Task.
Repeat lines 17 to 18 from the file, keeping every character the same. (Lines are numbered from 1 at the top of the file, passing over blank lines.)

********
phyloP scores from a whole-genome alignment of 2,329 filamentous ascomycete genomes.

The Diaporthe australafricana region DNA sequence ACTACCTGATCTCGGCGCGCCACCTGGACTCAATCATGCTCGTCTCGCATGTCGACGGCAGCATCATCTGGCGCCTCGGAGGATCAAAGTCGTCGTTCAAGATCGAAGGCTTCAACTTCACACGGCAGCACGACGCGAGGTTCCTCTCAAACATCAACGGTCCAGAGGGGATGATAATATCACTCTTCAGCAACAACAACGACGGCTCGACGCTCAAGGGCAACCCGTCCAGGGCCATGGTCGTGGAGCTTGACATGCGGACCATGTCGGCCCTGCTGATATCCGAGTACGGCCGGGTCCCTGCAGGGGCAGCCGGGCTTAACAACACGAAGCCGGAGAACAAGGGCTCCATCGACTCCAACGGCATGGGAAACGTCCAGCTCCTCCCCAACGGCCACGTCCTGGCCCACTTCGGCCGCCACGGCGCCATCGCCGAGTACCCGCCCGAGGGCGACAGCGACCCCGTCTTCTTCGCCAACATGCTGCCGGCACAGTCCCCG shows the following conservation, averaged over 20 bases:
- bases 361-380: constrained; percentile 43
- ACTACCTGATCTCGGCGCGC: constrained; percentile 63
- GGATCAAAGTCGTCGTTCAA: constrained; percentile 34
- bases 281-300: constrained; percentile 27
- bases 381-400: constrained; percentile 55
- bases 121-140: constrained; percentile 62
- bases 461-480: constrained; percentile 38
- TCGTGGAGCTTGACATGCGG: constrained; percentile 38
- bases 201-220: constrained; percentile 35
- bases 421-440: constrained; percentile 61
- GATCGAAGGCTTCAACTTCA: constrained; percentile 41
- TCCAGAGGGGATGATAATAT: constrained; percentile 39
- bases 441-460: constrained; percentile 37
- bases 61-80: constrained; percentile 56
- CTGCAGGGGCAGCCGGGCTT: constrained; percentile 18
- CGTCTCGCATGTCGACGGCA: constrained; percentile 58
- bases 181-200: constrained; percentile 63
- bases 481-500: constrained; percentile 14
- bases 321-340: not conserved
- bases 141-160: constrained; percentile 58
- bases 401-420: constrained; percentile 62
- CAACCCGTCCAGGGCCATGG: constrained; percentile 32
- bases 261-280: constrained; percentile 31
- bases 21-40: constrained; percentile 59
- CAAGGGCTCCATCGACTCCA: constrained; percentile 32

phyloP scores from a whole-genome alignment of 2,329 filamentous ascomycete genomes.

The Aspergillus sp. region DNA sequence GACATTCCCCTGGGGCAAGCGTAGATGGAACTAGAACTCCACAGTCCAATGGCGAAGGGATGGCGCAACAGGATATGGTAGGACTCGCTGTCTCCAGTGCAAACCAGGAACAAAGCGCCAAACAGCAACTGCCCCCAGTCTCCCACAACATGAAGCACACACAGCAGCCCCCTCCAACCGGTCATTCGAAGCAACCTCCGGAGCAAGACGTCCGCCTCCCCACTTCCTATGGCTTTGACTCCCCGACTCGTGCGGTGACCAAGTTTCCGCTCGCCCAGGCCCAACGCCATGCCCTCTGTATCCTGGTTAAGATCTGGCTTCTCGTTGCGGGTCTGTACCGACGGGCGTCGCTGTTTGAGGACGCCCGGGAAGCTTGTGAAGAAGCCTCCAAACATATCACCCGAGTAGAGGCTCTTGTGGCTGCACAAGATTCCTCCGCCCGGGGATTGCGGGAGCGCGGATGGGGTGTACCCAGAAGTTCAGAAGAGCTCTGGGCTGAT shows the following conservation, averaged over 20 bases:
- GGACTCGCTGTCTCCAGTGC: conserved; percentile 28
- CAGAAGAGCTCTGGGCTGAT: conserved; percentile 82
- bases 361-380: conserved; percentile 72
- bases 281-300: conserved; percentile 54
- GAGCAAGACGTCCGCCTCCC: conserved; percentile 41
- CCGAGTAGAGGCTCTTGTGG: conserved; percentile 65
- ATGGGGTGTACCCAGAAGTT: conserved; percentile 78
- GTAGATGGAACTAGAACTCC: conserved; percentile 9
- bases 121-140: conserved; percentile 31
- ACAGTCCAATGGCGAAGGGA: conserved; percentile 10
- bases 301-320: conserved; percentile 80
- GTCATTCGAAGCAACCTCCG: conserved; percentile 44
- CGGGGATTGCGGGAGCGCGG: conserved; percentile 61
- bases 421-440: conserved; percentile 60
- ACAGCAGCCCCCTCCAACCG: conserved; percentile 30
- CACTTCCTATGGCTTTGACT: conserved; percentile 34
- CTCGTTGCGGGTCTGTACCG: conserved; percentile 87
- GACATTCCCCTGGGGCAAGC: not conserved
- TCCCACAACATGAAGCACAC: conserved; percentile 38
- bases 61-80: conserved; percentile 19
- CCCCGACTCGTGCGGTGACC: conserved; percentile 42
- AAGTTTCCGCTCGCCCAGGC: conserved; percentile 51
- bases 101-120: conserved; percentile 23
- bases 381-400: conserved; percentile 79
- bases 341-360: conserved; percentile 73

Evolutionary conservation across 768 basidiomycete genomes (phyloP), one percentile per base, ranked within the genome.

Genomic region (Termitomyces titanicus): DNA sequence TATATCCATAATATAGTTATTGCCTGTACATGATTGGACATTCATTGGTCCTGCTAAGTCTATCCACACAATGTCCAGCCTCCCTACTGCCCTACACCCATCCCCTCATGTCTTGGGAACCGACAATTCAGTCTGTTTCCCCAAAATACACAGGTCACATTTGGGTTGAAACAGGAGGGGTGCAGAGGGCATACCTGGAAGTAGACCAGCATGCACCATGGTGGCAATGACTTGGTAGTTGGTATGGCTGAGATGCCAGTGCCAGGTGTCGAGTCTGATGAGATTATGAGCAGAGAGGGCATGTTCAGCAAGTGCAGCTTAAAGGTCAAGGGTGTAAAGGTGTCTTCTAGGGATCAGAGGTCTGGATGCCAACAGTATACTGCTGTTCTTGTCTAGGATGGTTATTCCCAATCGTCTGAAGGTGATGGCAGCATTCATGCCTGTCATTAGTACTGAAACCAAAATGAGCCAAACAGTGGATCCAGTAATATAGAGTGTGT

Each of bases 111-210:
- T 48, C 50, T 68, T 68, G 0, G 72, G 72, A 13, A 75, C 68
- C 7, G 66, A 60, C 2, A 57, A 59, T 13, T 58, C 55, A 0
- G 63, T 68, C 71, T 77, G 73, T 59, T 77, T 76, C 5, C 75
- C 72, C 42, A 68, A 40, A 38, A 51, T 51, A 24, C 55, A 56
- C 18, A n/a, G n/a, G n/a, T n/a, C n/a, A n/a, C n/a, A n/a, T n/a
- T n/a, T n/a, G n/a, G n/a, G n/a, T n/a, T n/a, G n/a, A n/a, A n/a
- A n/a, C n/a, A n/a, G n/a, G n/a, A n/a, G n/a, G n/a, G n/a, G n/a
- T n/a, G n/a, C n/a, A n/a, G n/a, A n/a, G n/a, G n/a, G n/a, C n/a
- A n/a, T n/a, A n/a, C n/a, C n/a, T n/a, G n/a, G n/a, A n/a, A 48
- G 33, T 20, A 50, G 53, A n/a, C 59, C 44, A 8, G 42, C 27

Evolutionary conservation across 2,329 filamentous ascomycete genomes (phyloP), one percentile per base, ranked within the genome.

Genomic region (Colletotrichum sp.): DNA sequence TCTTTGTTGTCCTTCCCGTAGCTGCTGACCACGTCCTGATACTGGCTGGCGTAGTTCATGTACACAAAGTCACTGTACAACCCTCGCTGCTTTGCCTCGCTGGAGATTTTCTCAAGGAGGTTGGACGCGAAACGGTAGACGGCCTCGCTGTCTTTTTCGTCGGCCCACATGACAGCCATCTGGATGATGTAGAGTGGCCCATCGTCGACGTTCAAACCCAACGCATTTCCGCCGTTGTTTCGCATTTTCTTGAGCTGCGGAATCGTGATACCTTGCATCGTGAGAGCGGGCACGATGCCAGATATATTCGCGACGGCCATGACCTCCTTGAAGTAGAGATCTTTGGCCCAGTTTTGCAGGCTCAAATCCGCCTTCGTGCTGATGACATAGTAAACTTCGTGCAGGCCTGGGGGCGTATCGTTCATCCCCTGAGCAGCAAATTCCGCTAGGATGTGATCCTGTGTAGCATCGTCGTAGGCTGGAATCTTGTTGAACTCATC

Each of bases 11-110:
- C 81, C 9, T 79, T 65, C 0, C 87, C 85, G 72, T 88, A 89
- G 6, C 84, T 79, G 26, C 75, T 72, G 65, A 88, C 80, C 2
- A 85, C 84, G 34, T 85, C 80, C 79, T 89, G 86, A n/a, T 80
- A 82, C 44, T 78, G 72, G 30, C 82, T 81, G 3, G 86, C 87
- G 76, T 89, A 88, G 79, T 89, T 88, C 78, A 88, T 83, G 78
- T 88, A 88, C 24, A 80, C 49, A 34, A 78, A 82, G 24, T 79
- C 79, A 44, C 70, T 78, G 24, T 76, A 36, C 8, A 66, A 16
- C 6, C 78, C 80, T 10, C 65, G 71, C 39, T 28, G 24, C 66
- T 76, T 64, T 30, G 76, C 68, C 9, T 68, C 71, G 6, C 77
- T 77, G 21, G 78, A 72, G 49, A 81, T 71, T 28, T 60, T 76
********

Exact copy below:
- CTGCAGGGGCAGCCGGGCTT: constrained; percentile 18
- CGTCTCGCATGTCGACGGCA: constrained; percentile 58